Seated high in the stands with a disapproving look, Sir Alex Ferguson became a defining image of David Moyes’s reign.
In less than a year, Moyes took the 2012/13 champions to seventh place, all the while failing to emerge from his predecessor’s shadow.
Due to his seismic ego and impressive track record, Louis van Gaal has remained unperturbed by such a personal legacy, however; as the boos rang across Old Trafford following last week's stalemate with PSV, he too is beginning to feel the weight of United’s history.
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For more than two decades, United fans were spoilt on a yearly basis with regular silverware, delivered in an exhilarating fashion. As 13 Premier League titles and two Champions League crowns were won - an unshakeable philosophy, inspired by the Matt Busby era, was ingrained into the club along with an expectation for entertainment.
United fans have to an extent, just reason to gripe: Manchester’s working class character as a city has been reflected in their play - dating back to the Busby and Jimmy Murphy era, with hard-working players expected each weekend to temporarily alleviate the concerns and worries of their fans.
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This expectation to entertain has been intensified with rising prices for season tickets: they now range between £532 and £950 for adults along with United’s consistent success throughout the Ferguson era.
Van Gaal’s stifling style has attracted significant criticism this season with his consistent use of two holding midfielders often under the spotlight. Bastian Schweinsteiger has been valuable in closing out games since his summer arrival, however, neither he nor Morgan Schneiderlin are trusted to break forward and join United’s attack.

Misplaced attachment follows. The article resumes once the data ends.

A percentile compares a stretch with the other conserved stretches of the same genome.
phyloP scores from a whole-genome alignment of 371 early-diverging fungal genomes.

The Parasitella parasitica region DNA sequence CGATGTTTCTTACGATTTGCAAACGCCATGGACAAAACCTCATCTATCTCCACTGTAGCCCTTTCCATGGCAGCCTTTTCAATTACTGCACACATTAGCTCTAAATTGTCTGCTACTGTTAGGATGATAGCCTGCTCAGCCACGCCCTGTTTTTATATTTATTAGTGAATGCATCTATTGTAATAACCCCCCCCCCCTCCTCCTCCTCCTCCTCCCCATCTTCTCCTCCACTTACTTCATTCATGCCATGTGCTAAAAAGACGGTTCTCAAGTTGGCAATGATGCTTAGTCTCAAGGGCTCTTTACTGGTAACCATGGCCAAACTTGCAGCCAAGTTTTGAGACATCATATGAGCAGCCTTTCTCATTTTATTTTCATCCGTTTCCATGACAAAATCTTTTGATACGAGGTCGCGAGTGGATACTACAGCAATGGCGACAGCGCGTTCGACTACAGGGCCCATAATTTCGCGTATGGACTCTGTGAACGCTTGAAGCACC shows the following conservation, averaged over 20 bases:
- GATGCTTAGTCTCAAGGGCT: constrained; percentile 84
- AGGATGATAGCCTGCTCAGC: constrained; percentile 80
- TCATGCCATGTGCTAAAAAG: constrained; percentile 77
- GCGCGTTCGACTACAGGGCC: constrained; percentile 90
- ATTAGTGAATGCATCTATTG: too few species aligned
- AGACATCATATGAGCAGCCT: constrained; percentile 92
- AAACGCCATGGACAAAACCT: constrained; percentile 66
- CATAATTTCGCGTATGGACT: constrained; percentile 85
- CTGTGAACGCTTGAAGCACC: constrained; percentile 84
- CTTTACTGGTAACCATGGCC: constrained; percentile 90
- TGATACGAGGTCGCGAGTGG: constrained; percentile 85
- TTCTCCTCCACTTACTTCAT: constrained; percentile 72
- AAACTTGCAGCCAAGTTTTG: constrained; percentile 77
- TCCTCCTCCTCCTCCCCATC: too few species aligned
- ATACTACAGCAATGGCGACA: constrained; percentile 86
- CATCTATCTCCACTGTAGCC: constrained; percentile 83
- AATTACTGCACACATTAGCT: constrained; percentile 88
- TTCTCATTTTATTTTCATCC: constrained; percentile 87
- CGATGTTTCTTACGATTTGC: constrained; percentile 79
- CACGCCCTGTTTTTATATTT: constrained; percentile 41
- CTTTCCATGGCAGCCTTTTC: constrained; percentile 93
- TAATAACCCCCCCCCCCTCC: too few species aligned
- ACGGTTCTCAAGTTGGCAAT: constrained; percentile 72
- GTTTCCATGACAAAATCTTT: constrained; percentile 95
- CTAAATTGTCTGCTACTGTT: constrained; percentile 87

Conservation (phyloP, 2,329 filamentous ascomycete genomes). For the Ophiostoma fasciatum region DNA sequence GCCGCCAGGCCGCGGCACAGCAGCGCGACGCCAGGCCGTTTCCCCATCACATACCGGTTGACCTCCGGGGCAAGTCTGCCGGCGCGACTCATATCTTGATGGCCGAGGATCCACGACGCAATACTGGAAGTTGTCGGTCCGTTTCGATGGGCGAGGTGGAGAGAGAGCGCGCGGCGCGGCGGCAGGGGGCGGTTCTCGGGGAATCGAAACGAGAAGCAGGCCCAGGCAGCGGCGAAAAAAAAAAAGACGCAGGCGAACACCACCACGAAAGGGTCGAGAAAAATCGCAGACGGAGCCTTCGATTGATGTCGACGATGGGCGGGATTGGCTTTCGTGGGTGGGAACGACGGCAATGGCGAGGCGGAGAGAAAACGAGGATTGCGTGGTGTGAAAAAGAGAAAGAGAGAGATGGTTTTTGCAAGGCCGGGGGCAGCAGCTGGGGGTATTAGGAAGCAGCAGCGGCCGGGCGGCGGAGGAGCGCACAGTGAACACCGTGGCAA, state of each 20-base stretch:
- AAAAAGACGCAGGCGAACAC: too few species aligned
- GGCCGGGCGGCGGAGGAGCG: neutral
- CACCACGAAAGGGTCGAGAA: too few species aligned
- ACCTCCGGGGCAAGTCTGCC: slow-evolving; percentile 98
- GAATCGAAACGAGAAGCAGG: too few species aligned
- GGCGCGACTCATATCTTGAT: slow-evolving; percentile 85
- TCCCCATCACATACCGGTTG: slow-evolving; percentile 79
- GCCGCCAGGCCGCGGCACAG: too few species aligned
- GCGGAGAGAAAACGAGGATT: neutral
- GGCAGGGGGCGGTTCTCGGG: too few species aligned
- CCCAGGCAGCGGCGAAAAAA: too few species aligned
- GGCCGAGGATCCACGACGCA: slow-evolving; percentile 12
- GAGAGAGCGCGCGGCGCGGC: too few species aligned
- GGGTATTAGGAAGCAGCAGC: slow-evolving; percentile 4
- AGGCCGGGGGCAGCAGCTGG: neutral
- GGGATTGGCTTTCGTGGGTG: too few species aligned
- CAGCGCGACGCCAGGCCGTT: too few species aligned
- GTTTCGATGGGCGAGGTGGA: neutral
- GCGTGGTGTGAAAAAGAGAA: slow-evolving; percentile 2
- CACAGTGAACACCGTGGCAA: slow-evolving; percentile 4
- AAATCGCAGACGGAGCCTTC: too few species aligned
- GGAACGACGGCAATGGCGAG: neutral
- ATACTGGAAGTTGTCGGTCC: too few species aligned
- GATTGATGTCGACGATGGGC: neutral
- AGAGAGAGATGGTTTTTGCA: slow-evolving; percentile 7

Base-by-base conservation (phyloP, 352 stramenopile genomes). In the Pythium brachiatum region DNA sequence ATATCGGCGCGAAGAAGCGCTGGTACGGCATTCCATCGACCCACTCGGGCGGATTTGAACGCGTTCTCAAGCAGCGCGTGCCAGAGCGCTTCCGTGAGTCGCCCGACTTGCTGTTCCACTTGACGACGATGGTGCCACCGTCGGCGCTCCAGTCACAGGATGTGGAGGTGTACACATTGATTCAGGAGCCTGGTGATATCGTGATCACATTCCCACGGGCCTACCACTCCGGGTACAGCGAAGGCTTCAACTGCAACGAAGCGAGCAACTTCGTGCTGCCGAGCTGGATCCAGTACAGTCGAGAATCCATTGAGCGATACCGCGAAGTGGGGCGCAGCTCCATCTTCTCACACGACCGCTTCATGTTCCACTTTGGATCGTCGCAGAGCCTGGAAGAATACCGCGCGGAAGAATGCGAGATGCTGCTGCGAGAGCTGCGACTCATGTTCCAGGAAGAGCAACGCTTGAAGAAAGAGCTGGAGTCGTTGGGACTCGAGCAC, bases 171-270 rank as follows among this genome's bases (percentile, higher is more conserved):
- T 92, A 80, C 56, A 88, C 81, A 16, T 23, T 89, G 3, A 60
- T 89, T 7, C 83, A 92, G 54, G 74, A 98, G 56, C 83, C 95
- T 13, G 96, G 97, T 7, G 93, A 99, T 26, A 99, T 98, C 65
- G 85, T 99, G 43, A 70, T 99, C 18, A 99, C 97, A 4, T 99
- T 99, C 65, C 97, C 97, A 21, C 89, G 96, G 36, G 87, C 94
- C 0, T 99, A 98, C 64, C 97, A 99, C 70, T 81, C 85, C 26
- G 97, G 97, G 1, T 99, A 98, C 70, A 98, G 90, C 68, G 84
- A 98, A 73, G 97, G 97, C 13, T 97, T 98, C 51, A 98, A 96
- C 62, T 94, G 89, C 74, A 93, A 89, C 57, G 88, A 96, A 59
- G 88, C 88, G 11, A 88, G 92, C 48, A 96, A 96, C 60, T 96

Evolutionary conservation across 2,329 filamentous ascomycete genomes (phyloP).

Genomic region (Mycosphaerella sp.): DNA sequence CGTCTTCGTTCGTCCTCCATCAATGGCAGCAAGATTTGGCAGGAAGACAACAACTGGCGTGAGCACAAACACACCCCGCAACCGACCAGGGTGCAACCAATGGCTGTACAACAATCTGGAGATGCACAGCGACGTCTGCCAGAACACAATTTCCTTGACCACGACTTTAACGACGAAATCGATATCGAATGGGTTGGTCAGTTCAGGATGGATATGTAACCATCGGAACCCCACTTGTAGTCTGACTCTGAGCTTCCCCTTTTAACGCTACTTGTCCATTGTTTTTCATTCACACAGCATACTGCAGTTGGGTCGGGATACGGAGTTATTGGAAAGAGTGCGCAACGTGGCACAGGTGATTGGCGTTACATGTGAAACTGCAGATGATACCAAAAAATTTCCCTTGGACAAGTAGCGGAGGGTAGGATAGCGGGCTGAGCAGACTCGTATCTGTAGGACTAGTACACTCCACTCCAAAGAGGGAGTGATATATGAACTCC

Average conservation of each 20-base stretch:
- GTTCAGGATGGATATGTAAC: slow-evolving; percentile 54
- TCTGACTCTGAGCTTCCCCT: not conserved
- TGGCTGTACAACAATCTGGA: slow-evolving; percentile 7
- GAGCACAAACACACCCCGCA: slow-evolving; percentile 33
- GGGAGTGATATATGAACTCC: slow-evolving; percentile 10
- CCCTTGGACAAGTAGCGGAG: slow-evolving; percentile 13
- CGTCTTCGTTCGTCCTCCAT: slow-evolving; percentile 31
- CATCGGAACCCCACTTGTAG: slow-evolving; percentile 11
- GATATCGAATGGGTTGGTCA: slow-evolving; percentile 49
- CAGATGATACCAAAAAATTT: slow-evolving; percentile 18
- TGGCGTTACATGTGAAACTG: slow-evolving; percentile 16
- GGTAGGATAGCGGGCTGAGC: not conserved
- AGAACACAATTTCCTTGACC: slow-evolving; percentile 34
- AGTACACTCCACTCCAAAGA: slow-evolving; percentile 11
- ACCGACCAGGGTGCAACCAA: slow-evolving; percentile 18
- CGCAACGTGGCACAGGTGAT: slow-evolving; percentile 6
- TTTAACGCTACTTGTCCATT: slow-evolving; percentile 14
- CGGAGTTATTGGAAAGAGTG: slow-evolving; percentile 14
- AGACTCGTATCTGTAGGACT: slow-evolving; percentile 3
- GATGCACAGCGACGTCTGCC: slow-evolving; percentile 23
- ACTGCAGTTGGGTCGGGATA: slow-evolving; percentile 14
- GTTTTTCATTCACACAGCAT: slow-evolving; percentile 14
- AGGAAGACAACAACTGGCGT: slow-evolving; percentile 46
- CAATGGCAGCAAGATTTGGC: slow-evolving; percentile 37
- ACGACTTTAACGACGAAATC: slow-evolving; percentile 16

Dominance in midfield is often crucial in determining results at the highest level, but in a home game against PSV, where a win would have guaranteed qualification for the knock-out rounds of the Champions League, required a more daring strategy.
Schweinsteiger did pose a goal threat at Bayern Munich, scoring 34 goals in 130 league games, and one must be trusted to act as a conventional No.8 playing box-to-box against the weaker teams. His goal against Leicester on Saturday demonstrated how the World Cup winner can contribute in the final third.
A dose of reality is also required for the Old Trafford faithful. Although Ferguson forged an established identity in his 26 years, his era has ended and so has United’s swashbuckling style. 4-4-2 is no longer a widely-used formation whilst the great Glaswegian was unique in his ability to consistently deliver both trophies and excitement, as evidenced by the 11-year gap since Arsene Wenger last lifted the Premier League trophy.
Football is a notoriously fickle sport and many would do well to remember performances such as the 2-0 defeat to Olympiakos or the 3-0 hammering away at Everton under Moyes.
Though Van Gaal’s measured approach may fail to entertain, United have no divine right to success and under the Dutchman they are building solid foundations, Chris Smalling and company have kept 12 clean sheets in all competitions this season.
United’s evolution into a behemoth of football owed much to their expansive style of play, but top level sport is determined by success.
Though, in an ideal world, Old Trafford will once again host performances characterised by ruthless attacking, but for now, fans of England’s most successful club should retain faith in Van Gaal’s methods in the knowledge that in a results business, the Dutchman will keep them in the hunt for silverware.